Adventures in Developer Advertising

During the month of January I have been doing some advertising for EclipseCon 2012 and Agile ALM Connect.   This year we are in a new location (Reston, VA) and Agile ALM Connect is a new conference, so we wanted to make sure the word got out.  I am a big believer in sharing data and marketing experiences, so I thought it might be interested to share the experience we had with the different advertising outlets.

We setup  (or at least attempted to setup) advertising campaigns with Facebook, LinkedIn, Twitter and Stack Overflow.   Stack Overflow is one of the top sources of referrals to the eclipse.org web site, so I thought it would be interesting to see if we could drive traffic to the eclipsecon.org site.

First off, Twitter was quickly disregarded since you needed a budget of at least a $5000/month.   My budget across all media outlets was less than the minimum required by Twitter.   It is obvious Twitter is for the big-time advertisers, not the long-tail.

LinkedIn allowed for small budgets but the results were very disappointing.  I setup campaigns for each EclipseCon and Agile ALM Connect.   After 1 week, I had a total of 5 clicks, at a cost of $3/click.   [As an aside, advertising is often measured in click-thru rate (CTR) and cost/click.]  LinkedIn kept recommending for me to increase the cost per click but frankly paying $5 for someone to click on a URL is hard to justify, so I ended the campaign.

Stack Overflow required a minimum of $2500/month but considering their importance in the Eclipse community I decided to give them a try.   The results were disappointing.  We had a 0.07% CTR and that results in an average $5 cost/click.  Not really the best results.  Half way through the month we updated the ad and started to get closer to a 0.1% CLR but still not great.

Facebook drove the best results for the money.   The Facebook CTR was a dismal 0.02% but they charge by the click, not by impression, so the campaign averaged $1/click.  From an advertiser point of view, the nice thing about Facebook is that I was able target the ads to specific countries, states, cities, companies, keywords etc. etc.  Facebook’s ability to target ads is definitely impressive from an advertiser perspective.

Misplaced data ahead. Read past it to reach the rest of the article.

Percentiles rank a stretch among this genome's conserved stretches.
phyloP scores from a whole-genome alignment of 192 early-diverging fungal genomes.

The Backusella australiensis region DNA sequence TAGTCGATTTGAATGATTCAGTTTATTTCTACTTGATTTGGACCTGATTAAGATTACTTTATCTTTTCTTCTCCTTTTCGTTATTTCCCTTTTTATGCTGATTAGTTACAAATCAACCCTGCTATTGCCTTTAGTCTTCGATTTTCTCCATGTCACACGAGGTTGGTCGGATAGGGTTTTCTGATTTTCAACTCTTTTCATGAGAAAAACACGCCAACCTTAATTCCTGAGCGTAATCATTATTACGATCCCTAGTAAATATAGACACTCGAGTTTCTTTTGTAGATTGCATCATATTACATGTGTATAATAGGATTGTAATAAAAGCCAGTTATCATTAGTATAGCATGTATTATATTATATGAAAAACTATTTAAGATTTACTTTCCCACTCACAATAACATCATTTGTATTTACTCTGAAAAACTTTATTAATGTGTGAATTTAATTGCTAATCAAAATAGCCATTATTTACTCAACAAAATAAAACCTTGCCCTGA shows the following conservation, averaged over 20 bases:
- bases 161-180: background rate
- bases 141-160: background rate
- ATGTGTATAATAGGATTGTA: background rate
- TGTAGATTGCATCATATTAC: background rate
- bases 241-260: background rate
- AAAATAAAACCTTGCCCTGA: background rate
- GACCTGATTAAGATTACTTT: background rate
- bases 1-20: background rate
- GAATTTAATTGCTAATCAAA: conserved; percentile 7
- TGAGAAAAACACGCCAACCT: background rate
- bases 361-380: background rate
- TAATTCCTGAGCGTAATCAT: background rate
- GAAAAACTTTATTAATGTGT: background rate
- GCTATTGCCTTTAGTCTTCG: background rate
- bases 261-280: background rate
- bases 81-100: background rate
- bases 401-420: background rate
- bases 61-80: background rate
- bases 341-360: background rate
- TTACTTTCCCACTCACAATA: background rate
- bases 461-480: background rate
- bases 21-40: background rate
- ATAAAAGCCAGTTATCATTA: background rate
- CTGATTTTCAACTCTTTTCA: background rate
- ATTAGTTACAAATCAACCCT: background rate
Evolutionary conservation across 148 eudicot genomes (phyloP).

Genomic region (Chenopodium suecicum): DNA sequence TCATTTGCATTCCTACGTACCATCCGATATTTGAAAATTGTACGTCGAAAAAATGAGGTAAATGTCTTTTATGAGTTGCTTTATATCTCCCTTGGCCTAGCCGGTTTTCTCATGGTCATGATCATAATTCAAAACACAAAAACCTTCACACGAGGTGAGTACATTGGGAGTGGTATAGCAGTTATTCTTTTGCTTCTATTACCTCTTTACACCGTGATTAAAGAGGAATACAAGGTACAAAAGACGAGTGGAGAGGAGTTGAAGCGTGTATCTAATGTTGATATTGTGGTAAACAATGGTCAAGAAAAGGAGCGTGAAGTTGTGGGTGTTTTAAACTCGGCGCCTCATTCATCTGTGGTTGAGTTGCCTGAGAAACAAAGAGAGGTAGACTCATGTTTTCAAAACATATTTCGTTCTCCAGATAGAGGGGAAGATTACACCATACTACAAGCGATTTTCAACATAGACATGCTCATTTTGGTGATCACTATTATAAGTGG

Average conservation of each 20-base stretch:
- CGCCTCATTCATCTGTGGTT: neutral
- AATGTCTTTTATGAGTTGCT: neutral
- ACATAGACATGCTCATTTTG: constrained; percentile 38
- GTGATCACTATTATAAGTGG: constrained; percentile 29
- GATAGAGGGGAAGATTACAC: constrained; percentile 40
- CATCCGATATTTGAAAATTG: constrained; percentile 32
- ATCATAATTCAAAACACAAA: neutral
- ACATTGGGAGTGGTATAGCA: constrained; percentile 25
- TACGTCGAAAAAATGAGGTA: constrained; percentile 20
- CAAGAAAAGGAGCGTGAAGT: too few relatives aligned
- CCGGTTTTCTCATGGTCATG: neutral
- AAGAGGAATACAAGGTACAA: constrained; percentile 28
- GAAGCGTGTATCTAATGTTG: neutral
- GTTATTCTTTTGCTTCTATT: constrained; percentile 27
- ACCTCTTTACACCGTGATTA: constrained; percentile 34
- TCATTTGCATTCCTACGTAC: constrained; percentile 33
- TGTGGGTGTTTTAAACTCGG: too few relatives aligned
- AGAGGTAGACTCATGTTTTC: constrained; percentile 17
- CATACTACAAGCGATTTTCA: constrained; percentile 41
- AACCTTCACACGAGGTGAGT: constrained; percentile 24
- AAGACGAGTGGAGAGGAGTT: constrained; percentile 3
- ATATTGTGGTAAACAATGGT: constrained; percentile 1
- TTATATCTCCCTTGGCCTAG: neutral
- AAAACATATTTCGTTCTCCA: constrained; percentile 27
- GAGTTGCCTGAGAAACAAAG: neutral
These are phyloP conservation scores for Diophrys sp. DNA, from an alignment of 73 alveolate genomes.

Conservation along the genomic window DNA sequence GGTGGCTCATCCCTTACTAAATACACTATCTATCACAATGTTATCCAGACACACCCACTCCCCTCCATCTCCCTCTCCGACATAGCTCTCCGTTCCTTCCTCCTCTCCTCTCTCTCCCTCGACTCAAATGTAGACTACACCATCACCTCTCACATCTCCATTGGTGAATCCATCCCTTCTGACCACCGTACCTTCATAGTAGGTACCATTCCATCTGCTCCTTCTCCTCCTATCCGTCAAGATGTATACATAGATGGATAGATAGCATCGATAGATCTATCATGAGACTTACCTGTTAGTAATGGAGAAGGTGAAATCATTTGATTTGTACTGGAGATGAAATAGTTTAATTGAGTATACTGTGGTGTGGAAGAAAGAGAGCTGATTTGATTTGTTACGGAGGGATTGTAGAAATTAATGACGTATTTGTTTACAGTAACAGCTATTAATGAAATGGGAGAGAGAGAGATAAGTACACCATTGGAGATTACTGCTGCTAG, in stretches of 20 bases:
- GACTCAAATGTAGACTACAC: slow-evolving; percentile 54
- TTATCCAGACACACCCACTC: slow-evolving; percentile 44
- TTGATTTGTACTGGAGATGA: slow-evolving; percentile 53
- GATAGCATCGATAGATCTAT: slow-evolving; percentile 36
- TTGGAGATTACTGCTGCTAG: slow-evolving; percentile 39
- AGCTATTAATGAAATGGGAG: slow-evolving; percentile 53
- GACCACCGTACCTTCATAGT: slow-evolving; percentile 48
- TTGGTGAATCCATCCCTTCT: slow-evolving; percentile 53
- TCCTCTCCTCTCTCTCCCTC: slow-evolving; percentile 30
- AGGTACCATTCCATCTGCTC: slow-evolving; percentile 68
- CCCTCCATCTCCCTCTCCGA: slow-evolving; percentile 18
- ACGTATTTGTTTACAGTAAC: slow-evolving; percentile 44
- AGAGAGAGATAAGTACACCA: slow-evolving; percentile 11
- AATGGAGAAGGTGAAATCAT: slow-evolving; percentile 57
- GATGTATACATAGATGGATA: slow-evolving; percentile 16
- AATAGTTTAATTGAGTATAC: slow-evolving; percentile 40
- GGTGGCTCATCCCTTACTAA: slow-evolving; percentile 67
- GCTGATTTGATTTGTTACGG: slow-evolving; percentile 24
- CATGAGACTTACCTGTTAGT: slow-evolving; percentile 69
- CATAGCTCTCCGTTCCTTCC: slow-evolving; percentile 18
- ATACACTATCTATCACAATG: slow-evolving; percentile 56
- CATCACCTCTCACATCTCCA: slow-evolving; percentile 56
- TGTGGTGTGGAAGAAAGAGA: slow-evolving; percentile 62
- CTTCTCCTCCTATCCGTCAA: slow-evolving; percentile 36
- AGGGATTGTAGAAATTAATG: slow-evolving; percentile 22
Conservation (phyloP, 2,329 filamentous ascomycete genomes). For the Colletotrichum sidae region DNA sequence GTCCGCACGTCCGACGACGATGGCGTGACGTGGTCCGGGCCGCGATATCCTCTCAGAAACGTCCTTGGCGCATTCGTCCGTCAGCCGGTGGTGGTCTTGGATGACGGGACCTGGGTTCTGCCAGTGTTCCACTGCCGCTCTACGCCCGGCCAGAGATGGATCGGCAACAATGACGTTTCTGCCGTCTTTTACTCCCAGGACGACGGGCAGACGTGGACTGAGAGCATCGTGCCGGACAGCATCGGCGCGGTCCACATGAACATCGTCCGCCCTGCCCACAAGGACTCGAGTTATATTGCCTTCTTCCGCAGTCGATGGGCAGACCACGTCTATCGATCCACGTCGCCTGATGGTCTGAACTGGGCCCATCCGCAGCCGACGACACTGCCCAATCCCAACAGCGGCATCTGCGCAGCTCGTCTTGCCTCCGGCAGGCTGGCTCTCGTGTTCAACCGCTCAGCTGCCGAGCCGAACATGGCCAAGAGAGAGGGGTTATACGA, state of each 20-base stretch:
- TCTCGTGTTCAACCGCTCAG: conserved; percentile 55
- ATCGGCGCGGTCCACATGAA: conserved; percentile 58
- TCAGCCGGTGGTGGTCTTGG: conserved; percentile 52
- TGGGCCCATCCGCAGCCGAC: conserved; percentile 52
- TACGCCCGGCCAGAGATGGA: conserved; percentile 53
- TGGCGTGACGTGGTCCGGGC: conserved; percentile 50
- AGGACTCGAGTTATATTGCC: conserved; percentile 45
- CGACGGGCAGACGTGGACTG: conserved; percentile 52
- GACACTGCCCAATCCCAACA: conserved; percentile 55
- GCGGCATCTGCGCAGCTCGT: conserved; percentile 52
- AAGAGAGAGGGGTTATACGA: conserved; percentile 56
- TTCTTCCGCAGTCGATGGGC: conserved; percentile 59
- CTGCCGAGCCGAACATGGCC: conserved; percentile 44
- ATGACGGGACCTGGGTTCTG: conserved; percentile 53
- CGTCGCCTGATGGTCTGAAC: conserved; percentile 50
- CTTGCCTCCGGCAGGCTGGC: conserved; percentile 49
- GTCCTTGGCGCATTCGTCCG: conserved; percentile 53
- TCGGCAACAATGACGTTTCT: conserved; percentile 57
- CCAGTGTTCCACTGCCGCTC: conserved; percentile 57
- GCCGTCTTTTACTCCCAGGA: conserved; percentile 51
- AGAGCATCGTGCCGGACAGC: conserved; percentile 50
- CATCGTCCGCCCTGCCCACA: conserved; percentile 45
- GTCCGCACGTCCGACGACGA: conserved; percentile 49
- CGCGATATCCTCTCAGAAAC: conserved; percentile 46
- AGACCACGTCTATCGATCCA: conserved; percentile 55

In summary, Facebook was definitely the best value.   There also seems to be a lot of Eclipse community using Facebook, we have 20K people following the eclipse.org fan page, so something definitely worth pursuing in the future.

FWIW, we also advertise EclipseCon and Agile ALM Connect on the eclipse.org home page.  In fact, we also sell advertising space to Eclipse Foundation member companies that want to reach the Eclipse community.  Based on past experiences, the click-thru rates for ads on eclipse.org typically range from .1% to .3% and a cost/click at $1.37-$2.00.   We also have Promoted Downloads where the CTR ranges from .4% to 1.4% and a cost/click at $0.53-$1.80.

What are other people finding from your advertising experiences?   Any suggestions for other sites or other experiences?

5 Responses to Adventures in Developer Advertising

  1. What was your clickthrough rate on eclipse.org? How’d it compare to Facebook?

  2. We are in the process of launching self service advertising within the walls of the Twitter so I’ll let you know when we get close.

    The results don’t really surprise me.

  3. Ian Bull says:

    Find out what NewRelic is using for their ads. I see their ‘Data Nerd’ T-Shirts everywhere I look, and I’m assuming it’s because i’ve somehow been profiled as “someone interested in Software Development”. Maybe they pay a small fortune for this, I don’t know.

  4. Ian Skerrett says:

    @dberkholz we actually promote EclipseCon on all of our pages at the top banner so it is not a true apple to apple comparison. For a typical ad we get between .1 to .3% CTR.

    @chris I’d love to try it out

    @ian I have seen the NewRelic ads. I am betting they have a significantly larger budget than I do.

  5. Guilhem Ensuque says:

    I have a similar experience promoting software tools online. The results are generally appalling in terms of RoI.

    One channel you did not explore that I found in the end to be the less waste of my budget was putting banner ads on specialized sites through a marketplace like BuyAndSellAds. Display ads are sold on a CPM basis for various formats (cheapest being a 125×125 stamp in the sidebar)
    If you choose your sites well, the returns are less appalling in terms of RoI than the “mass” advertising through Stack Overflow, for instance.
    Software development tutorials sites were in my experience the ones providing the best RoI.

    Another channel was to use a Search Engine Marketing company placing sponsored links in search engines on specific keywords. This drove a huge traffic, but not as qualified as through specialized sites/blogs. Hence a very poor conversion rate. If you optimize the user experience of your site and its SEO, you can improve your conversion rate.

    Having said that, I found that advertising online was on the whole a loss of time and money.

    Nothing beats having thought leaders / evangelists / prominent industry figures promote your stuff for free in their blogs and twitter timelines.

%d bloggers like this: